UM's Chiasson is chip off old block
|Michigan freshman defenseman Mike Chiasson|
In fact, the defenseman took his very first skating strides at The Joe. That’s because his father, the late Steve Chiasson, was a defenseman with the Red Wings when the future Wolverine was just a toddler.
“This is where I learned how to skate,” Chiasson said, after UM finished their pre-game skate on Thursday morning. “I grew-up in Grosse Pointe (Michigan), so after practices I’d be the guy who would be out there at 18-months-old with a walking chair or a stick in my hand.”
The eldest Chiasson was drafted by the Wings in 1985 and quickly became a fan-favorite in the late 80s and early 90s. He played in the 1993 All-Star game, the same season that he recorded a career-high 62 points.
Chiasson spent six seasons with the Wings until he was traded in the summer of 1994 to Calgary in exchange for goaltender Mike Vernon.
After two seasons with the Flames, Chiasson was sent to Hartford and stayed with the franchise as they transferred to Carolina. He spent much of the 1998-99 season injured but returned for the playoffs and scored a power-play goal in the first period of Game 5 against the Boston Bruins.
The goal would be the last of Chiasson’s career. Driving home from a team party on May 3, Chiasson wrecked his pickup truck and was killed on impact.
Chiasson played 751 games in 13 NHL seasons, picking up 93 goals and 305 assists along the way. And despite the tragedy, the relationship with hockey that the elder Chiasson had instilled in his son on the JLA ice didn’t end with Steve’s untimely death.
“When something tragic like that happens there’s a couple different ways to look at it,” Chiasson said. “But I fell in love with the sport at an early age and that didn’t change the way I felt about the sport.”
Before joining the Wolverines, Chiasson played with the Omaha Lancers in the USHL from 2008-11. He was captain last season and earned the team’s leadership award, given to the player who best exemplifies both on and off the ice the qualities of dedication and leadership to his team and community. In 122 games with the Lancers, he tallied 27 points, 90 penalty minutes and a plus-23 rating.
Chiasson committed to UM in late May after considering a few other offers.
“Obviously once Michigan calls you’ve got to strongly think about it,” Chiasson said. “I was here for less than 24 hours in my visit and fell in love with the place.”
The quicker pace and stronger opponents of college hockey made for a brief adjustment, but the 20-year-old Chaisson has been fitting in well with the young team, which has nine freshmen on the roster.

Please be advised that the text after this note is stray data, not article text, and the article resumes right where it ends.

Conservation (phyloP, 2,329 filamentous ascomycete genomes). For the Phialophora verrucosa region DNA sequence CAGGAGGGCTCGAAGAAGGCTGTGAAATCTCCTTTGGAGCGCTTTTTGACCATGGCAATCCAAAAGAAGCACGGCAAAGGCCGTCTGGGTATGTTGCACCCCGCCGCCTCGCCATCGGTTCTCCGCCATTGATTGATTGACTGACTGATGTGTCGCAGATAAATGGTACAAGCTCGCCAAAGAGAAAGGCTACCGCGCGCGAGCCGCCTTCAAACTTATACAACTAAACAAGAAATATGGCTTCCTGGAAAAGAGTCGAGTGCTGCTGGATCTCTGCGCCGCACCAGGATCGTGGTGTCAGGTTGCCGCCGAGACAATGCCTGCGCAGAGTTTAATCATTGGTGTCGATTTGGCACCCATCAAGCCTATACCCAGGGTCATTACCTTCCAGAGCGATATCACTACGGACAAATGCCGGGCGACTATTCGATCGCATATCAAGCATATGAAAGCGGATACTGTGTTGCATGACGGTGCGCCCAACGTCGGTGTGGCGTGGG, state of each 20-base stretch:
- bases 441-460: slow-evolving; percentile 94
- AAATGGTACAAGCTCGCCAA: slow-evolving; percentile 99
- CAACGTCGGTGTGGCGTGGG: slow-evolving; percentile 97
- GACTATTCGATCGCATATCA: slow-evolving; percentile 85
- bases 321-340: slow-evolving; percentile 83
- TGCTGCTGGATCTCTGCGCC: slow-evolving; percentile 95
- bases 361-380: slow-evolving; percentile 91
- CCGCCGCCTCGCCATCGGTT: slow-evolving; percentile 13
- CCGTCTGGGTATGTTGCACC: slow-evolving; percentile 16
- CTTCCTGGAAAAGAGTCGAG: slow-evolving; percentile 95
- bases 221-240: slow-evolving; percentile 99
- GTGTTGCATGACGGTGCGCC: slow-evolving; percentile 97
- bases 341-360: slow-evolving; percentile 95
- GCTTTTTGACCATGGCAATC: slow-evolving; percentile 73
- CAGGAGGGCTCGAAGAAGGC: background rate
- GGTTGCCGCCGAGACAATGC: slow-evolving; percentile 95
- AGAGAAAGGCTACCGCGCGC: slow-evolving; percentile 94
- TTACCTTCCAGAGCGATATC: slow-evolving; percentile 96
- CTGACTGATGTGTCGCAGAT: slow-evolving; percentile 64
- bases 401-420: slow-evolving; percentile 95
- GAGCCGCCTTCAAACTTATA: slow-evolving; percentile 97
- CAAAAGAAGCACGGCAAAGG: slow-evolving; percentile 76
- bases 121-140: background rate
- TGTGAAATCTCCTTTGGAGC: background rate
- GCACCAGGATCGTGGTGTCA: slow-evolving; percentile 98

“It’s been good,” Chiasson said. “I’ve just been like a sponge trying to take in as much as I can from the older guys, just learning every day and trying to get better. I’ve had a lot of fun with it so far.”
On the stats sheet “fun” translates to a goal, eight assists and a plus-11 rating in 20 games.
“I really liked my first 10 games,” Chiasson said. “Had about six or seven in the middle where I wasn’t pleased with my play and then the last three right before the (Christmas) break I felt like I started getting back on track with the way that I know how I can play.”
And even though Chiasson was only eight-years-old when his father died, he still tries to emulate the former Wing whenever he is on the ice.
“My dad, the way he played was just being an honest hard-working guy, a great team guy, a leader,” Chiasson said. “So that’s the kind of stuff I like to bring – kind of the way I look at myself.”
Although memories of his father are vague, one that really sticks out for Chiasson is his dad’s final goal against Boston in the ’99 playoffs.
As the oldest of four siblings, Chiasson is a role model for two sisters, and brother, Ryan, who currently plays with the Peterborough Stars in the OJHL.
“He’s bigger than me,” Chiasson said of his brother. “He’s about 6-foot-1, just shy of 200 pounds. When we play in the summers everyone always thinks he’s older than me. It’s nice to have a brother who’s around the same age when you skate because you have an extra guy to go play shinny or work out with in the summers.”
The rest of the Chiasson family lives in Las Vegas, and, although they’re unable to attend the GLI this year, they’ve made it to Ann Arbor for two games at Yost Arena.
A student in UM’s School of Kinesiology, Chiasson hopes to play hockey in the future but understands how valuable his education is.
“I’m hoping to play hockey as long as I can,” Chiasson said. “This sport can open up so many doors and you can meet so many people but right now I’m just focused on the present, with the game at hand tonight. I’m going to try to play as long as I can and I do know that there is life after hockey.”